Saturday, April 24, 2010

Apparently, I need to get a life

Thanks to my Jean Byrne posts, I got a mention in this forum: (search for mhbd on that page and you'll find it). Hey, there is no such thing as bad publicity!

And my life is great, thank you very much!

Friday, April 23, 2010

Flight Radar 24

This is a web site that was probably only visited by geeks and plane spotters. But now that it got a mention on the news, has probably seen its hit count rocket way up. Plenty of planes in the skies today - around Europe at least. I'm just looking at it now, and it's not showing anything over the East Coast of the US. I'm seeing a few over the West Coast. I'm not sure if it's a glitch? Hopefully the ash cloud from Eyjafjallajokull hasn't reached the US!

I guess we must be geeks: last Tuesday (I think it was Tuesday - the week went so quickly), we followed the progress of flight EIN2767 carrying passengers from the Canaries, as it was approaching Shannon and landed just about 19:15.

While browsing for pictures of that volcano (I'm not going to try to type its name again), I found an interesting blog: It's a blog of news about nature and science in general. I've spent the last 20 minutes or so browsing through it and I thought you might like it too.

I found this article in the Telegraph with photos of the Northern Lights near the volcano. Stunning images, so that's where I got the picture for this post!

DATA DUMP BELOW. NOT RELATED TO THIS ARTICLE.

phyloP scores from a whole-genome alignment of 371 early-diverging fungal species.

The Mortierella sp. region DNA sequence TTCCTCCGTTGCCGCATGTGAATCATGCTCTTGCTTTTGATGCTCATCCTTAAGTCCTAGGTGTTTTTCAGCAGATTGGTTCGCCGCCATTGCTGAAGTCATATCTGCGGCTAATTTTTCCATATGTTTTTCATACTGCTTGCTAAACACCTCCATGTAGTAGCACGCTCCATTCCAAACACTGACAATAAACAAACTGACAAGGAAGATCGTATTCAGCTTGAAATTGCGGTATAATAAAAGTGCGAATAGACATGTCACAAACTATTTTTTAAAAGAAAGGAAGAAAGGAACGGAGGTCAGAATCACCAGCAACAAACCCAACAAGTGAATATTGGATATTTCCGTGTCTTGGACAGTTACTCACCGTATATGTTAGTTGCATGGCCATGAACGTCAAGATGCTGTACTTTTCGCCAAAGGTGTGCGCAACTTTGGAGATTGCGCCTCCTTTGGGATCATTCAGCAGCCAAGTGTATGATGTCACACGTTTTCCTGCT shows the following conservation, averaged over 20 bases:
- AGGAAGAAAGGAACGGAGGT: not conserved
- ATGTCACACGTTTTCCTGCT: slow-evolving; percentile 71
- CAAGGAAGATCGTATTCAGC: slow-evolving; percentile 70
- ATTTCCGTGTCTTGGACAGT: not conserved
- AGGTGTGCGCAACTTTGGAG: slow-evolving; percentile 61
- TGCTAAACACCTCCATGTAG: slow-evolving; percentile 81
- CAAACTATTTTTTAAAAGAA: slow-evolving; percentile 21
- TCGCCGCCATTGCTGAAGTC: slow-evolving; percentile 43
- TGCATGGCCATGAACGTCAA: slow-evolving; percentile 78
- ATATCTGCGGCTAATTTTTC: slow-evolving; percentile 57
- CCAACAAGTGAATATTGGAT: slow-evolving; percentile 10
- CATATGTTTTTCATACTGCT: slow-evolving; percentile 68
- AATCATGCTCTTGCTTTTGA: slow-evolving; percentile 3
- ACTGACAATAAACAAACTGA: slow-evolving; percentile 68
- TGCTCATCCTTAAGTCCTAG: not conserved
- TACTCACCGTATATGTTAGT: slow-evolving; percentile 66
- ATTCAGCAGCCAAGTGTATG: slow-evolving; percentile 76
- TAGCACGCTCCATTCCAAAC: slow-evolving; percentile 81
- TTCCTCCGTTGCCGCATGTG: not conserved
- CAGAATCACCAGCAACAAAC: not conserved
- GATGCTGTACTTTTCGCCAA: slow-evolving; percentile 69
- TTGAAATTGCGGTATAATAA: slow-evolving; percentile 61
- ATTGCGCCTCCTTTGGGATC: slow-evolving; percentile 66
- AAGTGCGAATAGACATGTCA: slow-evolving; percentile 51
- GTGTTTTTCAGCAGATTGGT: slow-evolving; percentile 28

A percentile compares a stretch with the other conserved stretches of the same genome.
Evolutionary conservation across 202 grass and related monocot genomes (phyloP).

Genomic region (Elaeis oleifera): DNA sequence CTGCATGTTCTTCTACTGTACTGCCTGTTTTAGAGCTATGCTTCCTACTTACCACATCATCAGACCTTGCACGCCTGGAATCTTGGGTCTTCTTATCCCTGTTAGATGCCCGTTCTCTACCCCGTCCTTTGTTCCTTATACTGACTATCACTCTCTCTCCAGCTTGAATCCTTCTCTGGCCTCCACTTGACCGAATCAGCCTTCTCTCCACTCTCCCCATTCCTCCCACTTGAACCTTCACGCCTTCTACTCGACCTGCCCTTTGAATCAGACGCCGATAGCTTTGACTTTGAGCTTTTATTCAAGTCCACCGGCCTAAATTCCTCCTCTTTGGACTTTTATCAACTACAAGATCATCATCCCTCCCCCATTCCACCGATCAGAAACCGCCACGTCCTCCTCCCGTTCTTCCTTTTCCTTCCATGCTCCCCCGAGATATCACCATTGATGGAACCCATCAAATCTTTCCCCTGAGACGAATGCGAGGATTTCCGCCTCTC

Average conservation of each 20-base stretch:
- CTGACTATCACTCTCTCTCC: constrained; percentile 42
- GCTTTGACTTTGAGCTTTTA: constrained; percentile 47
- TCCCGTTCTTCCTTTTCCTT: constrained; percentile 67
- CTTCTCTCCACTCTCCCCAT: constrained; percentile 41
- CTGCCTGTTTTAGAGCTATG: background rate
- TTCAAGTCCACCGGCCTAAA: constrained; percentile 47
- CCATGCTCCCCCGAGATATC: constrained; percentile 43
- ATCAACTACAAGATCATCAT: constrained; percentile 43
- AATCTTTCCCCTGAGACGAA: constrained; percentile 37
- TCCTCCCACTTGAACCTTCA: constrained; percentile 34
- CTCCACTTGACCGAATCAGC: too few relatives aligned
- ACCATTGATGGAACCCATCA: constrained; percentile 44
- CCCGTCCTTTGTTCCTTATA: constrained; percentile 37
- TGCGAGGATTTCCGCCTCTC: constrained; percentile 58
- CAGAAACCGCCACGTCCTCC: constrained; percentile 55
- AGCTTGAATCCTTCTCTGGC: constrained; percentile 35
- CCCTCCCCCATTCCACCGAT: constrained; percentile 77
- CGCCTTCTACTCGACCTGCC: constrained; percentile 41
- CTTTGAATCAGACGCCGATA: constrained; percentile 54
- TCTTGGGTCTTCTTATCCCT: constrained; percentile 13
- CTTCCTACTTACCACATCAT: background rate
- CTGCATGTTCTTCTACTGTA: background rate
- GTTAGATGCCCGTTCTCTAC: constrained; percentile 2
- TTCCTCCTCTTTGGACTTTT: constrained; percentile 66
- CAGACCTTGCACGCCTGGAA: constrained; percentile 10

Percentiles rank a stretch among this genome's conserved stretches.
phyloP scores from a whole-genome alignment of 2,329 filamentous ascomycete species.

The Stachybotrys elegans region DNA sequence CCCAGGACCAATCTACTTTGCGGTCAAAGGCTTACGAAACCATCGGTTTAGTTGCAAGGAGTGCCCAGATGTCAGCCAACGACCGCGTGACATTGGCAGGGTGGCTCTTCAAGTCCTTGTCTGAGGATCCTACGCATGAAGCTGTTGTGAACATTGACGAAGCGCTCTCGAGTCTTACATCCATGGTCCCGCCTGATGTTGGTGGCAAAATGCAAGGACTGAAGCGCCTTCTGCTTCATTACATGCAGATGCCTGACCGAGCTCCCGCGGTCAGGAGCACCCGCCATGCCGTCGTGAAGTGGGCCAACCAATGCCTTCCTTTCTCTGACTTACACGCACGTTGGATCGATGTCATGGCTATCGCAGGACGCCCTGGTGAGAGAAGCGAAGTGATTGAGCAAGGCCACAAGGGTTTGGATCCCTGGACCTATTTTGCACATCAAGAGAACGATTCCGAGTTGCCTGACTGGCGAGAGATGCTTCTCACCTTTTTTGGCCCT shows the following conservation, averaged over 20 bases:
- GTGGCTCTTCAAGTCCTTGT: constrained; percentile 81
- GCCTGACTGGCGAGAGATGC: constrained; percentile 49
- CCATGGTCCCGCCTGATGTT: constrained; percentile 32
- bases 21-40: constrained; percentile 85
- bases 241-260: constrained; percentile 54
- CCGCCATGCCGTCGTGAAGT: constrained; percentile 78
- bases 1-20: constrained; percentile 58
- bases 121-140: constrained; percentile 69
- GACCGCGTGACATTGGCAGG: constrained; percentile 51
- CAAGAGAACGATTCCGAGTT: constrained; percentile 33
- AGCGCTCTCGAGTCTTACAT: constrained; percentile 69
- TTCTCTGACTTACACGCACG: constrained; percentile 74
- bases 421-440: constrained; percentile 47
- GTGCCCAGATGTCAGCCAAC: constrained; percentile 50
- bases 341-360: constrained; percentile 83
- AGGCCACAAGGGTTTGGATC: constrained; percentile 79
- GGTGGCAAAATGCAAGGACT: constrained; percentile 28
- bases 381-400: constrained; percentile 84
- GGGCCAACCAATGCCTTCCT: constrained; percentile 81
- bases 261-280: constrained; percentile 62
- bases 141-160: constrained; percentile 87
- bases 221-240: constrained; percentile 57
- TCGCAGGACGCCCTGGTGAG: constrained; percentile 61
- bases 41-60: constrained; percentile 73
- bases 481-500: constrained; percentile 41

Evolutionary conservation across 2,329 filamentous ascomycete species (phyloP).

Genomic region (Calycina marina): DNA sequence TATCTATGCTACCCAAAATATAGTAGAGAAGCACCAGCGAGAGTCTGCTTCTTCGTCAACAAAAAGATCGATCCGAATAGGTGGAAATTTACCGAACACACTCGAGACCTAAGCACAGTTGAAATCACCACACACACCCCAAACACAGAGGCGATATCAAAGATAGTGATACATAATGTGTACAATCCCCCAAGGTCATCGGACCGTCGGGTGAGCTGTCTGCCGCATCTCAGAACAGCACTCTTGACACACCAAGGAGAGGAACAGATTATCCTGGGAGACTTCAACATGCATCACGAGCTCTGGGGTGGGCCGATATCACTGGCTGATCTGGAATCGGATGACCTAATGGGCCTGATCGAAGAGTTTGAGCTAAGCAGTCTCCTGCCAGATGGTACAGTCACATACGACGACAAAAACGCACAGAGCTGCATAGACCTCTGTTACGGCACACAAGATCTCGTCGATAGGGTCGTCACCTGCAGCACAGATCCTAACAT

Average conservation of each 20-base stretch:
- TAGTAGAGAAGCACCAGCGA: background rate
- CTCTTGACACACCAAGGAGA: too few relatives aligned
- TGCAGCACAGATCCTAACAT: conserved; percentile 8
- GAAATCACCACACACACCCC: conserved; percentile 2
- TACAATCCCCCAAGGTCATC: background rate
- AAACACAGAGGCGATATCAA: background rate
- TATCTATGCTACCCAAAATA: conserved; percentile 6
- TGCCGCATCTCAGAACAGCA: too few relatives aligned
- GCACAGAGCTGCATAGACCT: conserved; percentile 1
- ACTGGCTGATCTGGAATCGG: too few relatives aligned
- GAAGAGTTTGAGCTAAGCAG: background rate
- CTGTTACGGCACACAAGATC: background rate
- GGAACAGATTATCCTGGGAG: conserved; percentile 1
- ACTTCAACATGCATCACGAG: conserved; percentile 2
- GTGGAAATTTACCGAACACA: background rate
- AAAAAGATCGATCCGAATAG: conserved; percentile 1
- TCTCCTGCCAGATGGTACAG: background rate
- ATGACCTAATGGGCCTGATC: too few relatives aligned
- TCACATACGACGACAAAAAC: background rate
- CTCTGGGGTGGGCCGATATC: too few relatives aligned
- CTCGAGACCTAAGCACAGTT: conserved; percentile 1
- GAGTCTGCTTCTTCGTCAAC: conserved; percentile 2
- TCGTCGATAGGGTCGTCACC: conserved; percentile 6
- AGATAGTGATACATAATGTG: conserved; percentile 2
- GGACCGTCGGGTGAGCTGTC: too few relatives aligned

Tuesday, April 20, 2010

Jean Byrne - little red cardigan

No, no, no, no. Those little cardigans really don't do anything for you, Jean. They make you look fat, and they don't go with the black satin look. Please get rid of them.

Jean Byrne - Black and Silver jacket

This look is more conservative than her usual. While it's not bad, I don't think it's really her! It's a little bit old-fashioned.

Sunday, April 18, 2010


The Arboretum in the Botanic Gardens holds some lovely specimens - I'm no good at remembering tree names (in English or French), so I can't be precise about what we saw - but there were plenty -  big and small (no science bit with me!).

These 2 were an unusual pair:

Into the Wild

I finished reading Into the Wild by Jon Krakauer. I don't read much non-fiction, but this was pretty good - it's the story of Chris McCandless, a young American who died in the wilderness in Alaska. After managing for 100 days, he died of starvation - the exact circumstances are unknown. Apparently, there was a lot of debate around the time of his death - some people saying that he was a foolish young man who wasn't prepared for living in the wild, others who argued that the fact that he survived 100 days is proof that he had done his homework and was well able to deal with his environment. The book explores at length the theme of young men's need to push the boundaries, to prove to themselves that they can accomplish great deeds in difficult circumstances, and their idealism in escaping society's focus on money and materialism.

There is a movie by the same name, which got good reviews, though it sounds like they've deviated from the story in the book somewhat.

It took me a good while to read this book, as I had downloaded it to my iPod Touch and I only read it whenever I'd be in the van waiting for Brendan if I accompanied him on a job. It's a perfect format for that kind of situation, but I don't think I'd be able to read on an iPod Touch for a long period of time.